The farm, which draws its power from the energy of ocean surface waves, is expected to power about 400 homes, according to a report in USA Today.
Here's how it works: As a float on a buoy rises and falls with the waves, it drives a plunger up and down, which is connected to a hydraulic pump that converts the vertical movement into rotary motion that drives an electrical generator.
Once electricity is produced, it's sent to shore via a submerged cable.
While some people are skeptical of putting waves to work in a cost-effective manner, the concept makes sense. After all, why not take advantage of water that's already moving?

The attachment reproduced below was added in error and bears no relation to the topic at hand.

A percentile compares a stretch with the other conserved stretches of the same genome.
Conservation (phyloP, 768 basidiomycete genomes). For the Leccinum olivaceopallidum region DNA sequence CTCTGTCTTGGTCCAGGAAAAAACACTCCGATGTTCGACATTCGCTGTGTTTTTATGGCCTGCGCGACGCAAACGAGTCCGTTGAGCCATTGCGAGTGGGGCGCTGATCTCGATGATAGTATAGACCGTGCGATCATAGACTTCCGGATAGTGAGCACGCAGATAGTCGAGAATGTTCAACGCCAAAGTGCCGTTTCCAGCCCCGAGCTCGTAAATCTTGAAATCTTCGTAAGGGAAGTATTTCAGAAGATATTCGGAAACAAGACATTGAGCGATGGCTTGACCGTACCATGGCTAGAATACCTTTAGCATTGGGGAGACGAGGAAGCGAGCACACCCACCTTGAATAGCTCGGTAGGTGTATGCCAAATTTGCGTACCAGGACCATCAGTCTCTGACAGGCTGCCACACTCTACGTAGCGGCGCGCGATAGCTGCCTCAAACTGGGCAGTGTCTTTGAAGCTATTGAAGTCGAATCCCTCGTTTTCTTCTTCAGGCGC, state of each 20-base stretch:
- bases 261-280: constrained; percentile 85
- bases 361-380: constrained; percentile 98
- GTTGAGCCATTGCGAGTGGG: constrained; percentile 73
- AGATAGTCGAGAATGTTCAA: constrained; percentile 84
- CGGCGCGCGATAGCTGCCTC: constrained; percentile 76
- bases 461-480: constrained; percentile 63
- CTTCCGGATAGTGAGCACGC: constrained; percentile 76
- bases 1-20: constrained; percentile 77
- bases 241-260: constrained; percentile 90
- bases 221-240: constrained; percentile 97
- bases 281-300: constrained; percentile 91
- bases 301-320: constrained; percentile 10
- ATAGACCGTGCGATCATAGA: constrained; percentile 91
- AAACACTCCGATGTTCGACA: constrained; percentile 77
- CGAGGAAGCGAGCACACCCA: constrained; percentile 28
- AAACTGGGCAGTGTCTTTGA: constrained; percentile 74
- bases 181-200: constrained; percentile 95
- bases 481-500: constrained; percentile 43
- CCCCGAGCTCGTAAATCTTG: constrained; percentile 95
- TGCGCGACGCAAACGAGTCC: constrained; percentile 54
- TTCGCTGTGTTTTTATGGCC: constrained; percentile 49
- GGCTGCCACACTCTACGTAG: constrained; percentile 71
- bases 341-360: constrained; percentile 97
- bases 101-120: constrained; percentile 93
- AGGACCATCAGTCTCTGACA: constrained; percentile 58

(One suggestion: whether we ought to take advantage of the wind that's causing them instead.)
But the real problem is that waves are awfully unpredictable, and vary widely in height and strength. Too-large waves can damage equipment, but too-small waves aren't cost-effective for power generation.
Not to mention the environmental and economic concerns with creating "off-limits" areas of the ocean miles from the shore.
Hopefully, Ocean Power won't run into such problems -- another one of its projects is for the U.S. Marine Corps base in Hawaii.
Here's a great broadcast report on the wave power effort: